• They invest energy in the present
      • How effective is your company’s leadership team at managing the day to day?  Is the team incentivized to be micromanagers or are they hands off types?  Both of these can have positive and negative consequences in all types of areas.  Ideally, effective leaders approach the day to day with a blended approach where the situation dictates what kind approach will work best.  Managing the day to day requires your front line managers to have good coaching and communication skills.
    • They are willing to take calculated risks
      • Is your business taking the right kind of risks? Are you leveraged too much and cannot weather a period of loss or failure successfully?  Risk taking is certainly essential within the global business climate, but excessive risk is dangerous.  This can leverage the careers of your employees, and the ultimate viability of the business itself.  All leaders need to be effective at balancing risk and choose the path that yields long-term growth.
    • They are kind
      • Can businesses be kind? Of course they can.  In many ways the alternative fuel market is trying to be kind to the planet.  We can be kind to our customers by investing in effective internal processes and producing good high quality products.  We can be kind to our employees by creating a positive work environment, fostering ways to reduce stress and promote wellness.  This one is probably the easiest to integrate into most segments of our businesses, and it’s the one that is most directly related to a personal characteristic as well.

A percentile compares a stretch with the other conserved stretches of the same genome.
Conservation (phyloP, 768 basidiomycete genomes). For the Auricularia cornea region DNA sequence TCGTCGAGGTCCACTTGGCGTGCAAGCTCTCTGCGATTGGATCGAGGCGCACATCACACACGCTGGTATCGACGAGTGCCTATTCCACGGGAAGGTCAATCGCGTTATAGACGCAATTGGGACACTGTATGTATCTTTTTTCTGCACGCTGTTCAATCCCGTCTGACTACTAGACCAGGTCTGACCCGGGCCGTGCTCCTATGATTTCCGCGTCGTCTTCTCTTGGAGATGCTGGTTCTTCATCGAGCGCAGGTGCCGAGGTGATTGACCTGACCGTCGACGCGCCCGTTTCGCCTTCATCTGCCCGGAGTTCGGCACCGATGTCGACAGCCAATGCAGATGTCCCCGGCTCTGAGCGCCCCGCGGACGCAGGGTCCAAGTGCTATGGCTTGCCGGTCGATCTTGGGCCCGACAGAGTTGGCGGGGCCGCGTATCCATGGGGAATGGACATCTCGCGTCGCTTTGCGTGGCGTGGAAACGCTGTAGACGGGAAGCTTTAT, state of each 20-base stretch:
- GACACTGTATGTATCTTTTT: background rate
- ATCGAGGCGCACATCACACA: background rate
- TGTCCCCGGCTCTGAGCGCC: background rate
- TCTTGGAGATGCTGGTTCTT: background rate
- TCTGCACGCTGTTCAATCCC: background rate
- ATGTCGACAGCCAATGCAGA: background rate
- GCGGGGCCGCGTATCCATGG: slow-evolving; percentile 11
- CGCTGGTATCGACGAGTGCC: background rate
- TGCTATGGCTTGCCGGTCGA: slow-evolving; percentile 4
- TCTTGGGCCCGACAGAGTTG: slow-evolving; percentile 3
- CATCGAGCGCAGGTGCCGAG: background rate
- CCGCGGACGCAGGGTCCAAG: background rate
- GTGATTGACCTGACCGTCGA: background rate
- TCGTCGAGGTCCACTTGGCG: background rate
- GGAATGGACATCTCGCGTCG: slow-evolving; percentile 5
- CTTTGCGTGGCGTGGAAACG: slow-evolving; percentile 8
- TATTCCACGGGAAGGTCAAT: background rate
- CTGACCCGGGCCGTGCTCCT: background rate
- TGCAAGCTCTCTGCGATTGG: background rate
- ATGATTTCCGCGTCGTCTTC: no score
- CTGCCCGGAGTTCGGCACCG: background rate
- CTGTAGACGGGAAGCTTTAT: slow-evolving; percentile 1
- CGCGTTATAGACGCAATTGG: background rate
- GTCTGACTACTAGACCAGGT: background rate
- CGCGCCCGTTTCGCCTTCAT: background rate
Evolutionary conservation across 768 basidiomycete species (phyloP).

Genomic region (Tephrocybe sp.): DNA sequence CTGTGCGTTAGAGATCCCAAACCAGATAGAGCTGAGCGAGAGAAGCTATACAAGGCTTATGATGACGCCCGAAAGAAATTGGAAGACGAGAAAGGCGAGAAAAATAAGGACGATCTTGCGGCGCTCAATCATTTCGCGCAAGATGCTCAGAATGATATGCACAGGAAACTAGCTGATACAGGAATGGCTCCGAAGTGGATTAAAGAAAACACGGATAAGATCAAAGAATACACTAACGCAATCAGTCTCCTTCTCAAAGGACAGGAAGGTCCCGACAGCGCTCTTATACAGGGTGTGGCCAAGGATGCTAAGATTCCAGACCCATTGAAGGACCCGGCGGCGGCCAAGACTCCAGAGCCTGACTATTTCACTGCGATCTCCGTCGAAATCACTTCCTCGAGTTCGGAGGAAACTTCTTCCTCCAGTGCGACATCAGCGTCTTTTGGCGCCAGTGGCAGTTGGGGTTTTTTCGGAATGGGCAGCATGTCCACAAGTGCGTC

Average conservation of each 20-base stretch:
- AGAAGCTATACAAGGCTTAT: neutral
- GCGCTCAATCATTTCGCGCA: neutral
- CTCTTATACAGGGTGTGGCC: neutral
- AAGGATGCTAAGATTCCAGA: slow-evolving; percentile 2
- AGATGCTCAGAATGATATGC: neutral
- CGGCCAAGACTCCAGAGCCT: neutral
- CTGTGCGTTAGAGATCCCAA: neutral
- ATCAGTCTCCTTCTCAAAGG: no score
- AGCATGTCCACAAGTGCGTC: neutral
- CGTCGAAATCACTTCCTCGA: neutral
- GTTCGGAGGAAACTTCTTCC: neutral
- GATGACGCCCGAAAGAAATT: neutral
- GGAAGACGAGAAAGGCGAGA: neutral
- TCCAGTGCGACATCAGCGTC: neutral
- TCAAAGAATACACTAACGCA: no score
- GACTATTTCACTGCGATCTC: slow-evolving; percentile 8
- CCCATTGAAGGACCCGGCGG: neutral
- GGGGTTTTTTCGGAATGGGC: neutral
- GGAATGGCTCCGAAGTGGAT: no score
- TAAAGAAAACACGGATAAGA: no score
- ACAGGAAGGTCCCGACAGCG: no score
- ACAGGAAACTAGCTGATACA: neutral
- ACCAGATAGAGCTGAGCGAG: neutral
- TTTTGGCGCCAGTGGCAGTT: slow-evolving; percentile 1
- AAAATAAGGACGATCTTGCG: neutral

• They stay happy
      • Can your business sustain itself through the tough times?  Can you maintain a positive attitude even when you are under scrutiny?  Every business has regulatory, finance, and ethical pressures.  Are you able to maintain a positive approach in the midst of dealing with these tough pressures?  The ability to stay positive can say a lot about the leadership team.